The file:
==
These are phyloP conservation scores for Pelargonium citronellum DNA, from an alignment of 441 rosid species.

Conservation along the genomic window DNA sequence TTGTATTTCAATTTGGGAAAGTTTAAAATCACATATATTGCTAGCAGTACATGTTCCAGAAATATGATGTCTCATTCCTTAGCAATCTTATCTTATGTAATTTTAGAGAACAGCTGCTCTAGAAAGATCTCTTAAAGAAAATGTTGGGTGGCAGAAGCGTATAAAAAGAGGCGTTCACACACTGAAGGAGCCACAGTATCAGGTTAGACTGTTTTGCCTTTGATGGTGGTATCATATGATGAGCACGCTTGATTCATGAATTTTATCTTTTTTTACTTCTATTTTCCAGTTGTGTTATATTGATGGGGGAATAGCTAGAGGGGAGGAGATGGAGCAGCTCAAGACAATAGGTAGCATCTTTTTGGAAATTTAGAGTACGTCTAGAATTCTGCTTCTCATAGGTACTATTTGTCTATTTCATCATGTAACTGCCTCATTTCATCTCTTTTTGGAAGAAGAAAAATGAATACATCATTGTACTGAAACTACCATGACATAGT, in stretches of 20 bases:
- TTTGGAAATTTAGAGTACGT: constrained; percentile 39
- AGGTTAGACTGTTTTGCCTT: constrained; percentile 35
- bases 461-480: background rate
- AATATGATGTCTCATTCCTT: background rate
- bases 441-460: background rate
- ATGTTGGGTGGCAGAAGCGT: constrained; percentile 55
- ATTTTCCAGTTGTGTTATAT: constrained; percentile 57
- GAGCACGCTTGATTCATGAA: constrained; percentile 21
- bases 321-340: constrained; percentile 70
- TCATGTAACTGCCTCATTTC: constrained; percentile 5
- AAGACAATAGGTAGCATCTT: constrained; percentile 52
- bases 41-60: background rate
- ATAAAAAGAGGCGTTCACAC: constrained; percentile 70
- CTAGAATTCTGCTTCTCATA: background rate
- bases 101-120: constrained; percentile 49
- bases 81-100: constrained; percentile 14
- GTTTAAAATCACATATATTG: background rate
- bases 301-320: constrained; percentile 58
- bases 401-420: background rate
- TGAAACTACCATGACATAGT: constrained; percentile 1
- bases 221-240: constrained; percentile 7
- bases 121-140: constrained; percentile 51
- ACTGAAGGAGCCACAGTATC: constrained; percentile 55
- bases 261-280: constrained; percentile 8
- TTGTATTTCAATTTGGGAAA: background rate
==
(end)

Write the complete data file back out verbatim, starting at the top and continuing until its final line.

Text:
These are phyloP conservation scores for Pelargonium citronellum DNA, from an alignment of 441 rosid species.

Conservation along the genomic window DNA sequence TTGTATTTCAATTTGGGAAAGTTTAAAATCACATATATTGCTAGCAGTACATGTTCCAGAAATATGATGTCTCATTCCTTAGCAATCTTATCTTATGTAATTTTAGAGAACAGCTGCTCTAGAAAGATCTCTTAAAGAAAATGTTGGGTGGCAGAAGCGTATAAAAAGAGGCGTTCACACACTGAAGGAGCCACAGTATCAGGTTAGACTGTTTTGCCTTTGATGGTGGTATCATATGATGAGCACGCTTGATTCATGAATTTTATCTTTTTTTACTTCTATTTTCCAGTTGTGTTATATTGATGGGGGAATAGCTAGAGGGGAGGAGATGGAGCAGCTCAAGACAATAGGTAGCATCTTTTTGGAAATTTAGAGTACGTCTAGAATTCTGCTTCTCATAGGTACTATTTGTCTATTTCATCATGTAACTGCCTCATTTCATCTCTTTTTGGAAGAAGAAAAATGAATACATCATTGTACTGAAACTACCATGACATAGT, in stretches of 20 bases:
- TTTGGAAATTTAGAGTACGT: constrained; percentile 39
- AGGTTAGACTGTTTTGCCTT: constrained; percentile 35
- bases 461-480: background rate
- AATATGATGTCTCATTCCTT: background rate
- bases 441-460: background rate
- ATGTTGGGTGGCAGAAGCGT: constrained; percentile 55
- ATTTTCCAGTTGTGTTATAT: constrained; percentile 57
- GAGCACGCTTGATTCATGAA: constrained; percentile 21
- bases 321-340: constrained; percentile 70
- TCATGTAACTGCCTCATTTC: constrained; percentile 5
- AAGACAATAGGTAGCATCTT: constrained; percentile 52
- bases 41-60: background rate
- ATAAAAAGAGGCGTTCACAC: constrained; percentile 70
- CTAGAATTCTGCTTCTCATA: background rate
- bases 101-120: constrained; percentile 49
- bases 81-100: constrained; percentile 14
- GTTTAAAATCACATATATTG: background rate
- bases 301-320: constrained; percentile 58
- bases 401-420: background rate
- TGAAACTACCATGACATAGT: constrained; percentile 1
- bases 221-240: constrained; percentile 7
- bases 121-140: constrained; percentile 51
- ACTGAAGGAGCCACAGTATC: constrained; percentile 55
- bases 261-280: constrained; percentile 8
- TTGTATTTCAATTTGGGAAA: background rate